Cyclone Idai

With Cholera, Cyclone Idai Deals Another Blow

With lack of clean drinking water, cases of cholera are mounting in the region after major destruction from the cyclone occurred last month.

IV solution, antibiotics and oral rehydration salts, all used to help patients treat and recover from cholera, are staged for shipment on Friday in Direct Relief's warehouse. The shipment is bound for Sofala Province in Mozambique, where the supplies will be distributed to health facilities working to treat patients with cholera. (Lara Cooper/Direct Relief)
IV solution, antibiotics and oral rehydration salts, all used to help patients treat and recover from cholera, are staged for shipment on Friday in Direct Relief's warehouse. The shipment is bound for Sofala Province in Mozambique, where the supplies will be distributed to health facilities working to treat patients with cholera. (Lara Cooper/Direct Relief)

When Cyclone Idai crashed ashore on March 14 in the vicinity of Beira in central Mozambique, it inundated an already flooded region, creating an inland sea that submerged homes, businesses, and roads and stranded people by the tens of thousands. The storm and subsequent floods killed at least 800 people in Mozambique and neighboring countries.

Despite the heavy losses sustained in the storm and its aftermath, the risks are still rising.

A Second Crisis

Communities in the storm-affected area were already burdened by many of the planet’s most pressing problems, from chronic and infectious disease to high rates of maternal mortality. People in the storm’s path must now shoulder those burdens under even harsher conditions – with transportation and communications disrupted, agricultural fields saturated with salt water, homes damaged, and livelihoods wiped out.

While floodwaters have since receded from their “inland ocean” depths – allowing assistance to reach communities that had been cut off for days and even weeks – the region faces another crisis: more than 2,000 cases of cholera have been reported.

Cholera is a highly-contagious waterborne disease that can kill a person within hours. Due to its short incubation period, the bacteria can transmit rapidly in explosive outbreak patterns. However, with swift medical care and the right supplies, 80 percent of cases can be successfully cured.

The Response

Direct Relief’s response, consistent with longstanding practice, involves working with and through its existing local partner network. As in any such unfolding, very dynamic emergency with multiple actors working fast, the risk of duplicating efforts is high.

Direct Relief is taking care to avoid such duplication with broad coordination, information sharing, participation in coordinating calls with UN agencies working at the government’s request and connecting directly with health facilities through its local partner network.

Moreover, Direct Relief’s response is based on specifically requested needs identified by responsible authorities that are vetted and checked with national agencies and international groups.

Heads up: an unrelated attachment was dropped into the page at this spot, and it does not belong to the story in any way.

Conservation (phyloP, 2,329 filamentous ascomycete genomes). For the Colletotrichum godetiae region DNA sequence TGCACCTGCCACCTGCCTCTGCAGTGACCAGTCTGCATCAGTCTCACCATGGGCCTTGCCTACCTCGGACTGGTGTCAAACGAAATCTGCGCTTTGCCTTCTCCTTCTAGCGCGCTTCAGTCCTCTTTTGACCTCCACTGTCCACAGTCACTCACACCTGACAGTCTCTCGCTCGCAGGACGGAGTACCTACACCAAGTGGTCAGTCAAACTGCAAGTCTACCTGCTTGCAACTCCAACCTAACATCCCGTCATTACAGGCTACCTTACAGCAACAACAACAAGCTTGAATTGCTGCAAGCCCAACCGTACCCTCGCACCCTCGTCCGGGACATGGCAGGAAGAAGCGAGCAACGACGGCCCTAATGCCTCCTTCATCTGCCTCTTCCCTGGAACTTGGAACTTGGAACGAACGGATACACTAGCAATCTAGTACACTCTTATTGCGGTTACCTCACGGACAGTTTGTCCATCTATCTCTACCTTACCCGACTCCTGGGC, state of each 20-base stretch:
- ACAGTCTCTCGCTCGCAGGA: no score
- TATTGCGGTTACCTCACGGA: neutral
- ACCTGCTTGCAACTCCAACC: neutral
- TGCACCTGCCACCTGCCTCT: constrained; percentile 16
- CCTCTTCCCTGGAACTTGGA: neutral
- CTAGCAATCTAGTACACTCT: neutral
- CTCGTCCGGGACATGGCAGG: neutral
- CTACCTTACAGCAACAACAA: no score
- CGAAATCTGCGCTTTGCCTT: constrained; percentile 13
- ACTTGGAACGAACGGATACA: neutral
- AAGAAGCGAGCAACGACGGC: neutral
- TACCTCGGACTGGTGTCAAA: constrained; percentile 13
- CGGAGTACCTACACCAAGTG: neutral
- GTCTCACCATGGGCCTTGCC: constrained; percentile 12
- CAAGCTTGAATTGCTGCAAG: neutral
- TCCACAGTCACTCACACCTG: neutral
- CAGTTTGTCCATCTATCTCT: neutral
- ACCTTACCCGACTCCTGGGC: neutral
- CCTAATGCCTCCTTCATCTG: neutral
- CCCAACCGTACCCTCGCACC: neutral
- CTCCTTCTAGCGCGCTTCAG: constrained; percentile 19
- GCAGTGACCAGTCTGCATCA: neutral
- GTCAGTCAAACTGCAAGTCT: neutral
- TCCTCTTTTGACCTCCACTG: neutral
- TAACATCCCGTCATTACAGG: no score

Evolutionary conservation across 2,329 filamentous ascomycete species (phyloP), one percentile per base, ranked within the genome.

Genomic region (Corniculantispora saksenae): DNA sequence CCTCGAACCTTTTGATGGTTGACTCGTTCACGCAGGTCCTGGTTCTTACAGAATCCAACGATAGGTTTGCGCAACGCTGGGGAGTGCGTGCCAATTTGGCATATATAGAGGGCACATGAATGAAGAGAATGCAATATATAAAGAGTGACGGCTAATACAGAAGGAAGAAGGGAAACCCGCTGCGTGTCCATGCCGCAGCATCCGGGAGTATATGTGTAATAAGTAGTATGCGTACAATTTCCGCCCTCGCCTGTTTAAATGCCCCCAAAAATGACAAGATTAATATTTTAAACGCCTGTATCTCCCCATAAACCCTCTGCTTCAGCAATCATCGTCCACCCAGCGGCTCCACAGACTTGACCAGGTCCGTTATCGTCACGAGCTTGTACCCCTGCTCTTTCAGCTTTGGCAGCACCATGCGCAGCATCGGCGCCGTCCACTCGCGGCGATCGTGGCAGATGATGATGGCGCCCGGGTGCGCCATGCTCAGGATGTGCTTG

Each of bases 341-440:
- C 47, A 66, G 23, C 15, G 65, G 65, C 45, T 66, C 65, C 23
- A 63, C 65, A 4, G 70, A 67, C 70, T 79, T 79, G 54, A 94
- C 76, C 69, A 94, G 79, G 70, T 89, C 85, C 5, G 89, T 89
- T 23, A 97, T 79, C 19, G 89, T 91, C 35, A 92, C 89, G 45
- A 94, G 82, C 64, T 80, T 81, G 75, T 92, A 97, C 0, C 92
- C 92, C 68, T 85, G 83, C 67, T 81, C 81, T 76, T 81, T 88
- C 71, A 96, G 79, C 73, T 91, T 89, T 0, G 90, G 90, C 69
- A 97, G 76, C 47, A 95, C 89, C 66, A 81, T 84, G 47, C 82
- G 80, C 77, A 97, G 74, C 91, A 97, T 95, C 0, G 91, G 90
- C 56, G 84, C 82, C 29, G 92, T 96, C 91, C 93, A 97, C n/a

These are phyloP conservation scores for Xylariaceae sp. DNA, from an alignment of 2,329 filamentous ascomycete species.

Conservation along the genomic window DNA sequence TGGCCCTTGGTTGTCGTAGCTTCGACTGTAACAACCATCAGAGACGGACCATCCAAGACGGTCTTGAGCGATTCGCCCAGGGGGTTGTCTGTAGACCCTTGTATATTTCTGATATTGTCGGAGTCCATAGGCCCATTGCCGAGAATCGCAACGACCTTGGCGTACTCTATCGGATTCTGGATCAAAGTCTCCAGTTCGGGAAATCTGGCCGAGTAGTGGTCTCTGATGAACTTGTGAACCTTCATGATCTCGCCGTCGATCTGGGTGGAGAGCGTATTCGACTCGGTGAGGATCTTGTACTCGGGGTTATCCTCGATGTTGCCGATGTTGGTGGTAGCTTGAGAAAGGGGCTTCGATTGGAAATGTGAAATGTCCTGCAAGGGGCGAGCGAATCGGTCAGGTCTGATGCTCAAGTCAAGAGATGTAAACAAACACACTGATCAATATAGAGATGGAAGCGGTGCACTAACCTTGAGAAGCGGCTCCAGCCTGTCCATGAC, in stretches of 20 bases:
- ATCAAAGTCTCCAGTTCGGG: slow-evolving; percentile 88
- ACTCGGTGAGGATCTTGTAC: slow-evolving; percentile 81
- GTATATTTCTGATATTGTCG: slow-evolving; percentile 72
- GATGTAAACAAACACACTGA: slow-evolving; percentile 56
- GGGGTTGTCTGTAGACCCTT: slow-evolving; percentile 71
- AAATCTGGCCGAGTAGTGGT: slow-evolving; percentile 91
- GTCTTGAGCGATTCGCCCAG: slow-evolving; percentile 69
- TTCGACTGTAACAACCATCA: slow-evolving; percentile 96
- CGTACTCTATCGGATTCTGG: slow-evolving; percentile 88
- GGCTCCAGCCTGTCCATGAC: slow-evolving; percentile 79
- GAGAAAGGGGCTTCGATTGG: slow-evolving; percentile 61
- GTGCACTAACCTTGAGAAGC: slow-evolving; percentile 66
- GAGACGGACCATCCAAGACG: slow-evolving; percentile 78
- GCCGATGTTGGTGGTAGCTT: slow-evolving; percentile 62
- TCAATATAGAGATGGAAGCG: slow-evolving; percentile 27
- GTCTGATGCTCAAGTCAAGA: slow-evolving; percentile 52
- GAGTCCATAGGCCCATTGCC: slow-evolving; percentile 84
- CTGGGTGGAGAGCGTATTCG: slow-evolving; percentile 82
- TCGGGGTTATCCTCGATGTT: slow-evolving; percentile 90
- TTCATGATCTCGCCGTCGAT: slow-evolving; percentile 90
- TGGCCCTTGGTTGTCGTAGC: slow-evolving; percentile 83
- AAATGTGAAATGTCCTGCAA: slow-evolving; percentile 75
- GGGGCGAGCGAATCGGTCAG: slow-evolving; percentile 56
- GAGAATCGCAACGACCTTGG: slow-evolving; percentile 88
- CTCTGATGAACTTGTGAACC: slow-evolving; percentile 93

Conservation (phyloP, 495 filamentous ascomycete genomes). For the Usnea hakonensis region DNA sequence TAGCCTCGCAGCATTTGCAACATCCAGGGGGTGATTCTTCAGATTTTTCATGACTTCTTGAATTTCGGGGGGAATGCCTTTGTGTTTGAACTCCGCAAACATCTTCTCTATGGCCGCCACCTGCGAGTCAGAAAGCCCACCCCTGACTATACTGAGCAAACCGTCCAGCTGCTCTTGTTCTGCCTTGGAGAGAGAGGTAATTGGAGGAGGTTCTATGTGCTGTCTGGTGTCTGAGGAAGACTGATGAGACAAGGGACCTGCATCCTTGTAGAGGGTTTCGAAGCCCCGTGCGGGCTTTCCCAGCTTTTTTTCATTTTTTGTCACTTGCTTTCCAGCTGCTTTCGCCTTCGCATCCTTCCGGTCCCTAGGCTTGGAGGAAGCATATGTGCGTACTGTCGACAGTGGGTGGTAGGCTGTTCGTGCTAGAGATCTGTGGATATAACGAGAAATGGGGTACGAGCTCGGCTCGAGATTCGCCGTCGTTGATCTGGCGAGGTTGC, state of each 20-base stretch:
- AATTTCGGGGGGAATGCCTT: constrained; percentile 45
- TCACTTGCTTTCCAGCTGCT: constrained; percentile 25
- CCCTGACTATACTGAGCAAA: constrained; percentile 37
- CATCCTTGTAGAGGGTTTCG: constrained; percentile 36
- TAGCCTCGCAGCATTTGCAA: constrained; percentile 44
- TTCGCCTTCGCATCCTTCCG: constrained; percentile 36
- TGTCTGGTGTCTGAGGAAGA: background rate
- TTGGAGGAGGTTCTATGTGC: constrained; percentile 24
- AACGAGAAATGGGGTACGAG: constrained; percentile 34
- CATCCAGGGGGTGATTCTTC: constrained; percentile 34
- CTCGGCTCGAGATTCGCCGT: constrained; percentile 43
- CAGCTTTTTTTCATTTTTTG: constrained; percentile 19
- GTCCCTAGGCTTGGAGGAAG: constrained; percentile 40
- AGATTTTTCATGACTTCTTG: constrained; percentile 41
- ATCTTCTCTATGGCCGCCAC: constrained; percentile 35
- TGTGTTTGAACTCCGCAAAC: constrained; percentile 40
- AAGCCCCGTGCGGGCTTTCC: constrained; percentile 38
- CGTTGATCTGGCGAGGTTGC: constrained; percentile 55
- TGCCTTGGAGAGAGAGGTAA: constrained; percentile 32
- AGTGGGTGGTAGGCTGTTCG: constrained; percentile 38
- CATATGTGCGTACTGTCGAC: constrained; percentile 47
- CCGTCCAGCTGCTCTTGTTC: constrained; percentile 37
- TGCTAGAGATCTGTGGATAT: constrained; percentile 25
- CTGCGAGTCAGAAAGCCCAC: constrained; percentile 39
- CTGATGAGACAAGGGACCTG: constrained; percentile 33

To date, Direct Relief’s response includes:

  • Committing $500,000 to the response, with support from 3M, Abbott, AbbVie, Apotex, BMS, FedEx, P&G, LiquidIV, Merck, Sandoz, Teva, and other companies that stepped up to address the crisis with contributions of medical products and financial contributions. These funds have been allocated to purchase and transport requested medications. Direct Relief is also issuing emergency operating grants to local organizations such as Health Alliance International, helping them expand and sustain emergency operations, support their communities and help repair critical infrastructure.
  • Coordinating with local organizations in Malawi (Queen Elizabeth Central Hospital, Society of Medical Doctors), Mozambique (The Chissano Foundation, Health Alliance International), and Zimbabwe (Zimbabwe Diabetes Association, Zimbabwe Confederation of Midwives) to identify and respond to the specific needs of healthcare providers serving affected communities.
  • Equipping public health facilities and local organizations in Mozambique with multiple shipments containing more than 200,000 defined daily doses of requested antibiotics, analgesics, oral rehydration solution, deworming medicines, and emergency medical supplies such as protective gear and soap to help curb the spread of cholera. Critically needed medical items are being distributed by helicopter to heavily impacted districts.
  • Deploying emergency medical and Cholera Treatment Kits to cyclone-affected areas. Direct Relief designed the kit with enough medicine and medical supplies to treat 100 cholera patients. Since 2016, Direct Relief has deployed Cholera Treatment Kits to combat outbreaks in countries including Haiti, Bangladesh, Yemen, South Sudan, Somaliland.
  • Supplying physician teams with specially designed medical packs that contain supplies and equipment to meet a variety of prevalent disaster-related medical issues, including infection control, diagnostics, and trauma care.

Direct Relief will continue responding to specific requests as the region recovers.

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